• In the US, generic companies witnessed mixed growth. While some of the companies benefited from low competition launches, others got impacted by delay in approvals. Though there were not many blockbuster launches during the year, there were just a handful companies that displayed robust performance. On the other hand, Indian companies having presence in emerging markets were severely battered. The currencies of major countries witnessed sharp depreciation, leading to poor realisations. Further, slowdown in some countries impacted their growth. Over and above, the companies also witnessed pressures owing to slower approval rate. This was seen in regions of Latin America.

  • Currency depreciation had both positive and negative impact on the Indian pharma companies. Depreciating rupee helped some companies garner better margins. On the other hand, those with forex loans on their books witnessed higher payments.

  • The industry continued to face bigger challenges on the regulatory front. The companies faced issues from the USFDA, as they lacked good manufacturing practices (GMP). Because of this, there were instances of import alerts being issued, drug recalls, warning letters and so on. The regulators have become more stringent now and have also been conducting surprise checks.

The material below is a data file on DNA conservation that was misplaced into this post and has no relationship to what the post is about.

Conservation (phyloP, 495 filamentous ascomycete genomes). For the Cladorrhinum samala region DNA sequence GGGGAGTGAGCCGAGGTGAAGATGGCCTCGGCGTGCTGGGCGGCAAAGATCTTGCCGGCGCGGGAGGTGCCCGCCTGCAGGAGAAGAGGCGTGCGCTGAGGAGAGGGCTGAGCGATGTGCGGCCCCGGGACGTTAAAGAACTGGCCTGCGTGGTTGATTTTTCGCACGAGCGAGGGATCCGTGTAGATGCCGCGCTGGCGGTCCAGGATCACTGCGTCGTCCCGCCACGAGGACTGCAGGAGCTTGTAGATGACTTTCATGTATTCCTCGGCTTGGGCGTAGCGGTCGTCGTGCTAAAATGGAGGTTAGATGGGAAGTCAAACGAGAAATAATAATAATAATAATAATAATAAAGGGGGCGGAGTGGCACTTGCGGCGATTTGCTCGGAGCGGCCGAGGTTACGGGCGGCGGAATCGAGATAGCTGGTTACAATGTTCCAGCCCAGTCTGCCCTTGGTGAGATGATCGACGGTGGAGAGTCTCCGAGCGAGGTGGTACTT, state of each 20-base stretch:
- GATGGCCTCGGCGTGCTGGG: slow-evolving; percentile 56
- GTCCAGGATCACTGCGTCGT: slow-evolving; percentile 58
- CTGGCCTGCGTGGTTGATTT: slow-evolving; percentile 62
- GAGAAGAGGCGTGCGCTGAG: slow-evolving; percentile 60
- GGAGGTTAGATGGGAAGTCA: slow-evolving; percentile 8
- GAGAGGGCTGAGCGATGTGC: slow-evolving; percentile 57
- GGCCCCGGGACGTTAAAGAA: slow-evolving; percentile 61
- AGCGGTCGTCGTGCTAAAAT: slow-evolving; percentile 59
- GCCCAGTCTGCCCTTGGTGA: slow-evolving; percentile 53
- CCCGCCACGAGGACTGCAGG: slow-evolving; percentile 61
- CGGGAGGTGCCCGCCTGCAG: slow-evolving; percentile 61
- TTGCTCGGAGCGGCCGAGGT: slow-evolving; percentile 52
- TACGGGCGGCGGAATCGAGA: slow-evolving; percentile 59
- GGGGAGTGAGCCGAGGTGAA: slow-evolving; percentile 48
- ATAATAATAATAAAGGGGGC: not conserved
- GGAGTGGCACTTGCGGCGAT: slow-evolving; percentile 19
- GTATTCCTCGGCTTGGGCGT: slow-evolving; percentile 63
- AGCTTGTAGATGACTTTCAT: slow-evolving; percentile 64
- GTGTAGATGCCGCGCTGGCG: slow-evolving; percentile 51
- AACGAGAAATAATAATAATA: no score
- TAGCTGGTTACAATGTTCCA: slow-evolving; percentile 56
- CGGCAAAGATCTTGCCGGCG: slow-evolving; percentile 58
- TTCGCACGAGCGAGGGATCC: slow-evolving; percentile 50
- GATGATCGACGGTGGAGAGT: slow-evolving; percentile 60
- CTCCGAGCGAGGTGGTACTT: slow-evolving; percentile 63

TOP

     Prospects


  • The IPM size is expected to grow at 9-12% CAGR between 2013-18. The growth in Indian domestic market will be boosted by increasing consumer spending, rapid urbanization, increasing healthcare insurance, drugs and so on. On the global front, the IPM is ranked 13th in terms of value. Owing to robust growth, its ranking is expected to improve to 11th position by 2018.

  • The life style segments such as cardiovascular, anti-diabetes, anti-depressants and anti-cancers will continue to be lucrative and fast growing owing to increased urbanisation and change in lifestyle patterns. Going forward, better growth in domestic sales will depend on the ability of companies to align their product portfolio towards these chronic therapies as these diseases are on the rise.

  • In various global markets, the government has been taking several cost effective measures in order to bring down healthcare expenses. Thus, governments are focusing on speedy introduction of generic drugs into the market. This too will benefit Indian pharma companies. However, despite promising outlook, intense competition and consequent price erosion would continue to remain a cause for concern. Over and above this, following GMP will be an important criterion for companies in order to grow in the global markets.

  • For the US market, Indian companies are developing niche portfolios in various segments. High margin injectables, dermatology, respiratory, biosimilars, complex generics etc. have become an area of interest. Most of the Indian pharma companies have been working on these niche drugs to optimize growth and margins. Thus, post patent cliff, the companies which have developed their product basket in the niche category will be ahead in the curve. Moreover, generic penetration in the US is expected increase to 86-87% over the next couple of years from 83% currently.
    TOP